Today the Mail on Sunday has it right, but only up to a point:
‘The final hard shape of the referendum battle now starts to emerge out of the mist. Two great issues dominate – the future of the economy, and the question of immigration.’
‘On the economy, it would be hard to deny that the Remain camp have struck the shrewdest blows and have assembled the most formidable collection of arguments and supporters.’
‘The Brexiteers may complain about outsiders telling us what to do – and this is a problem for the supporters of the EU.’
‘But the fact remains that when Barack Obama, Mark Carney and Christine Lagarde all advise against a UK departure, the combined weight of their counsel is huge.’
It is at this point the Mail goes wrong.
‘Rather than moan about their intervention,’ says the Mail, ‘the Exit camp need to find supporters of comparable quality, and they need to do so quickly.’
If the Mail really understood what is going on, they’d know there can be no equivalent to Obama, Carney and Lagarde on the Brexit side. It is like demanding of Martin Luther in 1517 that he come up with ‘supporters of comparable quality’ in his fight against Rome.
In other words, if you think this referendum battle is between two sides who are mirror images of each other, you don’t understand the fight.
This fight is between the protected – the leaders of which are precisely such people as Obama, Carney and Lagarde – and the unprotected.
I take that divide from what Peggy Noonan, now a Wall Street Journal columnist but more famous as President Reagan’s brilliant speech writer.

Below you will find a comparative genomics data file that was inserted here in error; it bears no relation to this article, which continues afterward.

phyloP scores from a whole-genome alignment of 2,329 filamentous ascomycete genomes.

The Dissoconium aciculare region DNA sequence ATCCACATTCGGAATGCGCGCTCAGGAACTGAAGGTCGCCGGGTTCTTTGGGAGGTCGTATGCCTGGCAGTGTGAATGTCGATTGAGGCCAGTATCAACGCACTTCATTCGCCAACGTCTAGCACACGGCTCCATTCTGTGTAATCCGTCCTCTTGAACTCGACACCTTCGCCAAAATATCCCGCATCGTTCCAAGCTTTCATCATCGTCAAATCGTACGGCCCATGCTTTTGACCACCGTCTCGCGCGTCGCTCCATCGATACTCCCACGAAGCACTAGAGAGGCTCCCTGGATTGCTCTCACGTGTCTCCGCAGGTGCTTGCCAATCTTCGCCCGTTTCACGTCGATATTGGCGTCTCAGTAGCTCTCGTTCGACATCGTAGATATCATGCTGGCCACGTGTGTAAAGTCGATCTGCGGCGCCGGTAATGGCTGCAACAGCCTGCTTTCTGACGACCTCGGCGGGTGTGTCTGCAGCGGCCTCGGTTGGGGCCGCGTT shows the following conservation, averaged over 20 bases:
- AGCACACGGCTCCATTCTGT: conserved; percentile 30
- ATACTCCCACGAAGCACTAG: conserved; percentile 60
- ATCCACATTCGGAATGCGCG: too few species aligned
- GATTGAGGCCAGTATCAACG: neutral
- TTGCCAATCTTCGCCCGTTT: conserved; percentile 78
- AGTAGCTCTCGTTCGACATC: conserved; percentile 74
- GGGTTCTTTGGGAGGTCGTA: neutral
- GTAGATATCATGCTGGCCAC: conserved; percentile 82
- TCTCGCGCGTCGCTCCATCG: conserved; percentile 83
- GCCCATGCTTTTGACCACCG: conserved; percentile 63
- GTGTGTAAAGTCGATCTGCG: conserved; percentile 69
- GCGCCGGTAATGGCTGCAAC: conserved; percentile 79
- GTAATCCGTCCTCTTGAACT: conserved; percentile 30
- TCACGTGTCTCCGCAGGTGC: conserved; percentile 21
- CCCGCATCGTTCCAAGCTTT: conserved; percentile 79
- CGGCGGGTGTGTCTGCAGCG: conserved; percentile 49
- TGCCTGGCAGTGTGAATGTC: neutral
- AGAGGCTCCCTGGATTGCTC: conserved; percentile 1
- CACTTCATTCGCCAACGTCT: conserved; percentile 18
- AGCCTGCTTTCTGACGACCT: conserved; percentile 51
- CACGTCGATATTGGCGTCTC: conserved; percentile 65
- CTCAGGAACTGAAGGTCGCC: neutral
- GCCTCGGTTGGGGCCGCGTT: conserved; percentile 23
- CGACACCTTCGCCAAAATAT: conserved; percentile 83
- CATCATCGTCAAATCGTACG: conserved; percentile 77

In a column last February, she identified the divide today – the divide in American politics and in the politics of the EU – as between the protected and the unprotected.
Noonan wrote: ‘I keep thinking of how Donald Trump got to be the very likely Republican nominee. There are many answers and reasons, but my thoughts keep revolving around the idea of protection. It is a theme that has been something of a preoccupation in this space over the years, but I think I am seeing it now grow into an overall political dynamic throughout the West.’
‘There are the protected and the unprotected. The protected make public policy. The unprotected live in it. The unprotected are starting to push back, powerfully.’
‘The protected are the accomplished, the secure, the successful—those who have power or access to it. They are protected from much of the roughness of the world. More to the point, they are protected from the world they have created. Again, they make public policy and have for some time.’
‘I want to call them the elite to load the rhetorical dice, but let’s stick with the protected.’
‘They are figures in government, politics and media. They live in nice neighbourhoods, safe ones. Their families function, their kids go to good schools, they’ve got some money. All of these things tend to isolate them, or provide buffers. Some of them—in Washington it is important officials in the executive branch or on the Hill; in Brussels, significant figures in the European Union—literally have their own security details.’
‘Because they are protected they feel they can do pretty much anything, impose any reality. They’re insulated from many of the effects of their own decisions.’
Keep in mind what Noonan says and then go back to that list for whom the Mail thinks the Leave campaign should find supporters of ‘comparable quality.’ They are the leaders of the global protected class.
They want the UK to say in the EU.
The ‘unprotected’ want out.
The unprotected have no elite to speak for them – that is what makes them unprotected. Such people can only speak for themselves.
Or hope a strong voice will emerge to speak for them.
The tragedy is that no such voice has emerged. The unprotected are left with little more than the buffoonish Boris Johnson.
As I say, tragedy.